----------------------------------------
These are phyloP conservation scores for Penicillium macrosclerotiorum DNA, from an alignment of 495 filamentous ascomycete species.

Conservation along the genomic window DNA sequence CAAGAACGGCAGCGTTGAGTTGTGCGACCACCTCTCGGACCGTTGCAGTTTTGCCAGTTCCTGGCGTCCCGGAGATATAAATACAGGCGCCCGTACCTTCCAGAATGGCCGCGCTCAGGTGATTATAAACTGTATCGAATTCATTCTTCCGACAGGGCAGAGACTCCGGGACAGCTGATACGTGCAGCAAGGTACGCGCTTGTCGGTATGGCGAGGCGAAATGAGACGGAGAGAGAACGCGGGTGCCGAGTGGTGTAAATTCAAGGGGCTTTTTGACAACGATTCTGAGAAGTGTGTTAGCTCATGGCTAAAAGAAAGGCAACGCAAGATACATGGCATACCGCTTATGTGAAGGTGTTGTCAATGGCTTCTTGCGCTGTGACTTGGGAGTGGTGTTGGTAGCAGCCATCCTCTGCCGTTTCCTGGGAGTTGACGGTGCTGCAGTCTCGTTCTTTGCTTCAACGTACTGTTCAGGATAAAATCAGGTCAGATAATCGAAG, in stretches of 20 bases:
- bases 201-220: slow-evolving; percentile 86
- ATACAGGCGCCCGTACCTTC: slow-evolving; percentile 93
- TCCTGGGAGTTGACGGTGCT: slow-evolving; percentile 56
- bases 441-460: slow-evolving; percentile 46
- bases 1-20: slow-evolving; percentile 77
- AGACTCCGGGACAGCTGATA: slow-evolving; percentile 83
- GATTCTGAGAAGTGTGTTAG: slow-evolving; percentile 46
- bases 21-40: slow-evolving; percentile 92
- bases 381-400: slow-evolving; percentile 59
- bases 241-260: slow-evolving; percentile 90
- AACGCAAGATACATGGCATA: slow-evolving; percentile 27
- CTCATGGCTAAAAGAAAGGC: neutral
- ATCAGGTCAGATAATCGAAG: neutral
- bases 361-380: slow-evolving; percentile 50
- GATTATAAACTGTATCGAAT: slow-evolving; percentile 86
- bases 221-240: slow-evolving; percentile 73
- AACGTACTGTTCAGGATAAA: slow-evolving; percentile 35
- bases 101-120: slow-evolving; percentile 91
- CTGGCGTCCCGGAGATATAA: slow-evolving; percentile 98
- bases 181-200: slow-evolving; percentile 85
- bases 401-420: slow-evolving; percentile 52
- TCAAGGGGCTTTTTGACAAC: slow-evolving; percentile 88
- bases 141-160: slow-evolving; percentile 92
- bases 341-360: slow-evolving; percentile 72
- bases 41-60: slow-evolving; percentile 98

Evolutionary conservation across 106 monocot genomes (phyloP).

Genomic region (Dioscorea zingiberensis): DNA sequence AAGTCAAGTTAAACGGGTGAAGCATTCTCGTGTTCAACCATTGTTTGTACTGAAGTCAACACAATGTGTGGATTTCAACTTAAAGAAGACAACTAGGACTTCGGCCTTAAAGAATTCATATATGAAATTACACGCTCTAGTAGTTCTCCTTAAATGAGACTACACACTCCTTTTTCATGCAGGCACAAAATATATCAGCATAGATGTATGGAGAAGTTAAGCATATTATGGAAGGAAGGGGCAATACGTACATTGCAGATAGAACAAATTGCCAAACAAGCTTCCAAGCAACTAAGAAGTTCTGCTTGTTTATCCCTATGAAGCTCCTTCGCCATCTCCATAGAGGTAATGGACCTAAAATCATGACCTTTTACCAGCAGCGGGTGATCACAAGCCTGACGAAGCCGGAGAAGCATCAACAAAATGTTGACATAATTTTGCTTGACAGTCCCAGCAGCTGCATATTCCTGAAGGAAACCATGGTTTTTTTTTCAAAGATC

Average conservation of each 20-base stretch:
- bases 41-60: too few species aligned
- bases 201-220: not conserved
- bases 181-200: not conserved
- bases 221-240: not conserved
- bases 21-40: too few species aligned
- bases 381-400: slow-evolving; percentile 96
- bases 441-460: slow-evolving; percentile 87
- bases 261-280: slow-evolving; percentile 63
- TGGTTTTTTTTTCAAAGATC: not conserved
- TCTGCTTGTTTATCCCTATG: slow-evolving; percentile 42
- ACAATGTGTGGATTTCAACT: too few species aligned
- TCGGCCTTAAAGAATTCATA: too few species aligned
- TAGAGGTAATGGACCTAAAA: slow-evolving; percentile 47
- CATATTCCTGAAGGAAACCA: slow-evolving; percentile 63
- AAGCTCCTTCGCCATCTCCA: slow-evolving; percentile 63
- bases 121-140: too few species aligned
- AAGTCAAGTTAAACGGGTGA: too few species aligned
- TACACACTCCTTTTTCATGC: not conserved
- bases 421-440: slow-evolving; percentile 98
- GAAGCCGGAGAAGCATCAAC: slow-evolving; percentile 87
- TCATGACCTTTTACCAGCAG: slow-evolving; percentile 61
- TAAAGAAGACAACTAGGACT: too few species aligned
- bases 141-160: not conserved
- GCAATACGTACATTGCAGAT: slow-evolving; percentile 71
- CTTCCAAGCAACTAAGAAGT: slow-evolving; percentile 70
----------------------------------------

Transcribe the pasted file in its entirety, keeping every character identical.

These are phyloP conservation scores for Penicillium macrosclerotiorum DNA, from an alignment of 495 filamentous ascomycete species.

Conservation along the genomic window DNA sequence CAAGAACGGCAGCGTTGAGTTGTGCGACCACCTCTCGGACCGTTGCAGTTTTGCCAGTTCCTGGCGTCCCGGAGATATAAATACAGGCGCCCGTACCTTCCAGAATGGCCGCGCTCAGGTGATTATAAACTGTATCGAATTCATTCTTCCGACAGGGCAGAGACTCCGGGACAGCTGATACGTGCAGCAAGGTACGCGCTTGTCGGTATGGCGAGGCGAAATGAGACGGAGAGAGAACGCGGGTGCCGAGTGGTGTAAATTCAAGGGGCTTTTTGACAACGATTCTGAGAAGTGTGTTAGCTCATGGCTAAAAGAAAGGCAACGCAAGATACATGGCATACCGCTTATGTGAAGGTGTTGTCAATGGCTTCTTGCGCTGTGACTTGGGAGTGGTGTTGGTAGCAGCCATCCTCTGCCGTTTCCTGGGAGTTGACGGTGCTGCAGTCTCGTTCTTTGCTTCAACGTACTGTTCAGGATAAAATCAGGTCAGATAATCGAAG, in stretches of 20 bases:
- bases 201-220: slow-evolving; percentile 86
- ATACAGGCGCCCGTACCTTC: slow-evolving; percentile 93
- TCCTGGGAGTTGACGGTGCT: slow-evolving; percentile 56
- bases 441-460: slow-evolving; percentile 46
- bases 1-20: slow-evolving; percentile 77
- AGACTCCGGGACAGCTGATA: slow-evolving; percentile 83
- GATTCTGAGAAGTGTGTTAG: slow-evolving; percentile 46
- bases 21-40: slow-evolving; percentile 92
- bases 381-400: slow-evolving; percentile 59
- bases 241-260: slow-evolving; percentile 90
- AACGCAAGATACATGGCATA: slow-evolving; percentile 27
- CTCATGGCTAAAAGAAAGGC: neutral
- ATCAGGTCAGATAATCGAAG: neutral
- bases 361-380: slow-evolving; percentile 50
- GATTATAAACTGTATCGAAT: slow-evolving; percentile 86
- bases 221-240: slow-evolving; percentile 73
- AACGTACTGTTCAGGATAAA: slow-evolving; percentile 35
- bases 101-120: slow-evolving; percentile 91
- CTGGCGTCCCGGAGATATAA: slow-evolving; percentile 98
- bases 181-200: slow-evolving; percentile 85
- bases 401-420: slow-evolving; percentile 52
- TCAAGGGGCTTTTTGACAAC: slow-evolving; percentile 88
- bases 141-160: slow-evolving; percentile 92
- bases 341-360: slow-evolving; percentile 72
- bases 41-60: slow-evolving; percentile 98

Evolutionary conservation across 106 monocot genomes (phyloP).

Genomic region (Dioscorea zingiberensis): DNA sequence AAGTCAAGTTAAACGGGTGAAGCATTCTCGTGTTCAACCATTGTTTGTACTGAAGTCAACACAATGTGTGGATTTCAACTTAAAGAAGACAACTAGGACTTCGGCCTTAAAGAATTCATATATGAAATTACACGCTCTAGTAGTTCTCCTTAAATGAGACTACACACTCCTTTTTCATGCAGGCACAAAATATATCAGCATAGATGTATGGAGAAGTTAAGCATATTATGGAAGGAAGGGGCAATACGTACATTGCAGATAGAACAAATTGCCAAACAAGCTTCCAAGCAACTAAGAAGTTCTGCTTGTTTATCCCTATGAAGCTCCTTCGCCATCTCCATAGAGGTAATGGACCTAAAATCATGACCTTTTACCAGCAGCGGGTGATCACAAGCCTGACGAAGCCGGAGAAGCATCAACAAAATGTTGACATAATTTTGCTTGACAGTCCCAGCAGCTGCATATTCCTGAAGGAAACCATGGTTTTTTTTTCAAAGATC

Average conservation of each 20-base stretch:
- bases 41-60: too few species aligned
- bases 201-220: not conserved
- bases 181-200: not conserved
- bases 221-240: not conserved
- bases 21-40: too few species aligned
- bases 381-400: slow-evolving; percentile 96
- bases 441-460: slow-evolving; percentile 87
- bases 261-280: slow-evolving; percentile 63
- TGGTTTTTTTTTCAAAGATC: not conserved
- TCTGCTTGTTTATCCCTATG: slow-evolving; percentile 42
- ACAATGTGTGGATTTCAACT: too few species aligned
- TCGGCCTTAAAGAATTCATA: too few species aligned
- TAGAGGTAATGGACCTAAAA: slow-evolving; percentile 47
- CATATTCCTGAAGGAAACCA: slow-evolving; percentile 63
- AAGCTCCTTCGCCATCTCCA: slow-evolving; percentile 63
- bases 121-140: too few species aligned
- AAGTCAAGTTAAACGGGTGA: too few species aligned
- TACACACTCCTTTTTCATGC: not conserved
- bases 421-440: slow-evolving; percentile 98
- GAAGCCGGAGAAGCATCAAC: slow-evolving; percentile 87
- TCATGACCTTTTACCAGCAG: slow-evolving; percentile 61
- TAAAGAAGACAACTAGGACT: too few species aligned
- bases 141-160: not conserved
- GCAATACGTACATTGCAGAT: slow-evolving; percentile 71
- CTTCCAAGCAACTAAGAAGT: slow-evolving; percentile 70